The reason volunteers blended in so easily with the scenes they were in, is the same as how Nanirossi manage to cram so much story with multiple plot twists and developments into their street performance: their mastery of communicating the aim of each scene with the audience and guiding them with the tempo everybody can follow. The well-versed trio immediately establishes who leads the scene, what is scene’s direction and how do other characters relate to the action and to one another: are they adversaries or comrades, do they have lower or higher status? Focus of the action transitions smoothly – sometimes a performer would step back to create a space for somebody else’s solo scene, to then jump in with the direction for the next scene. Intent of the characters is always communicated with the audience before it is enacted (eye contact, facial expression). The group also always checks, if everybody is on board with what’s currently happening, before the story progresses.

Ana Desetnica 2017 - 2.dan

Intent of the characters is always communicated with the audience before it is enacted. The group always checks, if everybody is on board with what’s currently happening, before the story progresses.

Through the morning festival talks I got further insight into the workings of the show and its evolution. The first version of the Running away in an R4 show was created three years previously in a collaboration with a theatre director and included even more material, more scenes, often with faster transitions between them. After touring for a year, Nanirossi asked a clowning professor to help them clean it up: remove the unnecessary material, simplify the plot and adjust the pacing of the performance to the one audience can follow (i.e. “what works on the street”).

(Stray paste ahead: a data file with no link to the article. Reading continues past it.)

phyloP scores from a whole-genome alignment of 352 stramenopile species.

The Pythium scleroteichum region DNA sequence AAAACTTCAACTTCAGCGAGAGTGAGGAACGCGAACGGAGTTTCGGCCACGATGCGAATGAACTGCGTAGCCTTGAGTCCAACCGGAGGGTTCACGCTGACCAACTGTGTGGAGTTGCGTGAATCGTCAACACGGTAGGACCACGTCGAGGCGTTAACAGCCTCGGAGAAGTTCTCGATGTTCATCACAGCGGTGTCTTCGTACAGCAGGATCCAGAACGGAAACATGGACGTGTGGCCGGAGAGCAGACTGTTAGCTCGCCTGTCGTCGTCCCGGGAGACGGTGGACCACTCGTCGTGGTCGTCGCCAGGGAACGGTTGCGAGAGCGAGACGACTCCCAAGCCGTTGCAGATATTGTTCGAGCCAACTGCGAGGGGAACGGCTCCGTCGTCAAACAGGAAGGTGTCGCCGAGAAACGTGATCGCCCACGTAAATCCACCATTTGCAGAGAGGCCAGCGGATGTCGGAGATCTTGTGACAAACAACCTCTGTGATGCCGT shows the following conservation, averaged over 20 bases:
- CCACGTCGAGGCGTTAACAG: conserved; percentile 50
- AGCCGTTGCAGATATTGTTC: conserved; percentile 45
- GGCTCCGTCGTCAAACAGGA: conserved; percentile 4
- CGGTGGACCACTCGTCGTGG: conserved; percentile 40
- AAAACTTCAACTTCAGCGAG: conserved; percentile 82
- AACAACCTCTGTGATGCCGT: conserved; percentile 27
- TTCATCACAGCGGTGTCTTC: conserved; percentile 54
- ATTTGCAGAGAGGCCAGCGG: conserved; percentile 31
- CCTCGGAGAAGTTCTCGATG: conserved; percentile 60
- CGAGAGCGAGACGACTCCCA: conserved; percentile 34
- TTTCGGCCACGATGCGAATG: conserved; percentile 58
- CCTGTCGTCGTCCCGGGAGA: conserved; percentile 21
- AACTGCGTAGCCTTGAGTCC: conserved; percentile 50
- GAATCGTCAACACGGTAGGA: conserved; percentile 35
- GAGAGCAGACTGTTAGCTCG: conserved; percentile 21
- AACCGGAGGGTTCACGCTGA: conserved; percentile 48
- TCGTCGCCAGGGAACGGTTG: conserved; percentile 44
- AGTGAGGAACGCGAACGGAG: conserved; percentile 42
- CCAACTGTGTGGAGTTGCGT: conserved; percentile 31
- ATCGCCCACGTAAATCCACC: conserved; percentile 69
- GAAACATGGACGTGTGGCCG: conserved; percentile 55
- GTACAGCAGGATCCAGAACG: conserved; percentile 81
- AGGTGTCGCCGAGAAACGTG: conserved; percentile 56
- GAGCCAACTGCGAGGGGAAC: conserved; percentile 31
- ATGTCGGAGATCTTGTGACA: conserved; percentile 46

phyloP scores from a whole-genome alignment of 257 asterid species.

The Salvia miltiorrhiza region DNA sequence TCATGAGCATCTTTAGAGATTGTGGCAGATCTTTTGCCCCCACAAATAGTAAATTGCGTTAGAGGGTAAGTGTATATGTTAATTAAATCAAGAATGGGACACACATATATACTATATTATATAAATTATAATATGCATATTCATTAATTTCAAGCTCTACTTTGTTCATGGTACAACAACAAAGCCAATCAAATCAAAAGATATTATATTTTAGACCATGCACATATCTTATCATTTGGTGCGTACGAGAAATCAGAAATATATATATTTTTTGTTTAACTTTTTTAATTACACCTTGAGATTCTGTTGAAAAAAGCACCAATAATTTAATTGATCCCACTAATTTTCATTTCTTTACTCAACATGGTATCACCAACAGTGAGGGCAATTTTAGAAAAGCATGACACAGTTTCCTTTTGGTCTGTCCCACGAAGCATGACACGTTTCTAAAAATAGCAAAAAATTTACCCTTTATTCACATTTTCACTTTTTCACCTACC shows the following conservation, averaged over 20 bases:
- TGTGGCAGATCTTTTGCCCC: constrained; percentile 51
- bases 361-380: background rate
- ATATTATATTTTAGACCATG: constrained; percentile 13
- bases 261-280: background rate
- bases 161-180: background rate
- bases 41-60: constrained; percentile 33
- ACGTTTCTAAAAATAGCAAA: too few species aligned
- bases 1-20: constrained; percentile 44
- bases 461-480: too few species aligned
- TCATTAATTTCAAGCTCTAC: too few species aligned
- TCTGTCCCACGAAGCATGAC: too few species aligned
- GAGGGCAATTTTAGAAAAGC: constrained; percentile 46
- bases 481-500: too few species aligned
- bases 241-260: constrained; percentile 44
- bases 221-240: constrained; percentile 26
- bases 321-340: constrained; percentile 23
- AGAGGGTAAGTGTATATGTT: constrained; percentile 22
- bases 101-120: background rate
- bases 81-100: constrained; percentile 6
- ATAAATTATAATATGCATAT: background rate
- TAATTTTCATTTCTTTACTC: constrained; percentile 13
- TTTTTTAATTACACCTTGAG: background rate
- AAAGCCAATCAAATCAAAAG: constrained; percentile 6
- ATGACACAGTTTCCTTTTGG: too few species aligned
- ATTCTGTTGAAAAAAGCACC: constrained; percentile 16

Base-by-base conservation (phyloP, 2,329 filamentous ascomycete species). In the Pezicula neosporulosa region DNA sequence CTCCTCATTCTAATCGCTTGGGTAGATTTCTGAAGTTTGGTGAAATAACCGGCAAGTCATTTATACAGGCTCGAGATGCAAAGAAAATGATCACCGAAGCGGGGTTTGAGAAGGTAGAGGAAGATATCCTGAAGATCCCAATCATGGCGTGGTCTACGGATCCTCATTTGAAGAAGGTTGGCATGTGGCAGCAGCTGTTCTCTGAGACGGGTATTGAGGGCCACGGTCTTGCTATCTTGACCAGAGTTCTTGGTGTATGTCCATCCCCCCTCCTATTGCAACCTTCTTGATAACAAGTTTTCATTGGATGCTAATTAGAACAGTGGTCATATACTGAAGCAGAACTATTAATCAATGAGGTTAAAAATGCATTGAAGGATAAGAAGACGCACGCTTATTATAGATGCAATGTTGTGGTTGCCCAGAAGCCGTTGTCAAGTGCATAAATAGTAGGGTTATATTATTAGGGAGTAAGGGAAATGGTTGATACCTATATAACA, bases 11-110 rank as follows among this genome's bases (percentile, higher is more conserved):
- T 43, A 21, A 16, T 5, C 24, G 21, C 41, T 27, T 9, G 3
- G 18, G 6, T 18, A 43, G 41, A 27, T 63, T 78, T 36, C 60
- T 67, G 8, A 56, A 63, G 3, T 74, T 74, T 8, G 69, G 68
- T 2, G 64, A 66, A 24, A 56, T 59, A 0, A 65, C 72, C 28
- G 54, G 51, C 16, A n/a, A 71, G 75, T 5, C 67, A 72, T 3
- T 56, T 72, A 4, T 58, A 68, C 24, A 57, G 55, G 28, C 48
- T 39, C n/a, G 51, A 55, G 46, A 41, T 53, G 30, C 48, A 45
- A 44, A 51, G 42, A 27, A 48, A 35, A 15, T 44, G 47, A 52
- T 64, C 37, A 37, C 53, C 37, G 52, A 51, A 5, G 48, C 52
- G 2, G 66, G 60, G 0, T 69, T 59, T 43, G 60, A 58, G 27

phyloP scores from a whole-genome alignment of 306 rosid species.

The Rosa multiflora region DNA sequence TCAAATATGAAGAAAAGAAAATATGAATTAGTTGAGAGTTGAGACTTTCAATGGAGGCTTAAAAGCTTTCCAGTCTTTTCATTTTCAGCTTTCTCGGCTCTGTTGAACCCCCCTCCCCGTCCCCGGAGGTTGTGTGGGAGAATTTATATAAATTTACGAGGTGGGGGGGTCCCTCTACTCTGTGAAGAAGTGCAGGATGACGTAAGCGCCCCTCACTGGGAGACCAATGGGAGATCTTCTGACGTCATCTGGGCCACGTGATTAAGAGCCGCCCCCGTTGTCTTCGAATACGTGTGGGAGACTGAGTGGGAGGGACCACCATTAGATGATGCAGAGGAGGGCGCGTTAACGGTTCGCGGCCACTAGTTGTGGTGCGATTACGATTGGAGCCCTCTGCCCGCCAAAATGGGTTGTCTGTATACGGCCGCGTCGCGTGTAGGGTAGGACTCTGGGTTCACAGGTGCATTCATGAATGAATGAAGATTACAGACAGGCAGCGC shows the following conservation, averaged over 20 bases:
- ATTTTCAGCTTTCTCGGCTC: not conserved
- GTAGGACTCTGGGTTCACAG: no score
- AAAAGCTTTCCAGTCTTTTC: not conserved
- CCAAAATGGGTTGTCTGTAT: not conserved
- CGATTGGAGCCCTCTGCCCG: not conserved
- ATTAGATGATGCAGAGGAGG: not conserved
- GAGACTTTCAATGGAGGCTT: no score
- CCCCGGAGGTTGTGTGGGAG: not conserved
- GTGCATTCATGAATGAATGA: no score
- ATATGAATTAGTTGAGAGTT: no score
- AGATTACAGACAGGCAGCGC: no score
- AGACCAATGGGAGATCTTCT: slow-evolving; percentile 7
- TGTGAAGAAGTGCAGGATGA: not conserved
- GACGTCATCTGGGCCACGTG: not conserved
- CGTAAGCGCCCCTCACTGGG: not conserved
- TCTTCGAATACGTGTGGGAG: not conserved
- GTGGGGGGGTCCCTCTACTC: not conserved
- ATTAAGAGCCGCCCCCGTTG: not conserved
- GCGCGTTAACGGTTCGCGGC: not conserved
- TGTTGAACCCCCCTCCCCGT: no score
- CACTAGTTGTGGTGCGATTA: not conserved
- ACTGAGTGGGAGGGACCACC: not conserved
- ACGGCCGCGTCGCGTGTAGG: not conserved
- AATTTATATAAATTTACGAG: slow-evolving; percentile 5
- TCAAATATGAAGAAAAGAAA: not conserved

As the audience is the integral part of the street theatre “architecture” which sustains the space of the theatre in the street, the relation between the spectators and the performers enables (most) other artistic strategies, like having a complex plot. For this reason, it takes touring and rehearsing on the street for a street theatre performance to fully develop its potential, as its performers get to understand the audience-performers dynamics specific to their show. This was the logic behind the open call for Ana Desetnica’s inaugural urbANA ljubljANA 2017 award of excellence which required that performances be at least a year old. Amongst the four shows contending for the prize, the winner Running away in an R4, was the oldest – the one that toured the most.

it takes touring and rehearsing on the street for a street theatre performance to fully develop its potential, as its performers get to understand the audience-performers dynamics specific to their show.

Through the three years of touring with Running away in an R4 the story part of the show and the acrobatic/juggling part – formerly distinct from one another – began to blend seamlessly. As performers became familiar with their material and with one another, it allowed them to position their characters on the forefront of each scene, driving it forward and guide the audience along the winding path of the story.

Samo Oleami, September 2017, re-edited August 2018

Photos: Luka Dakskobler

Trailer:

Next: Ben Smalls (Germany): MozArt [review]

Author: Samo Oleami

Reviews drama theatre, street theatre, improv theatre, contemporary dance, intermedia, boardgames and stuff.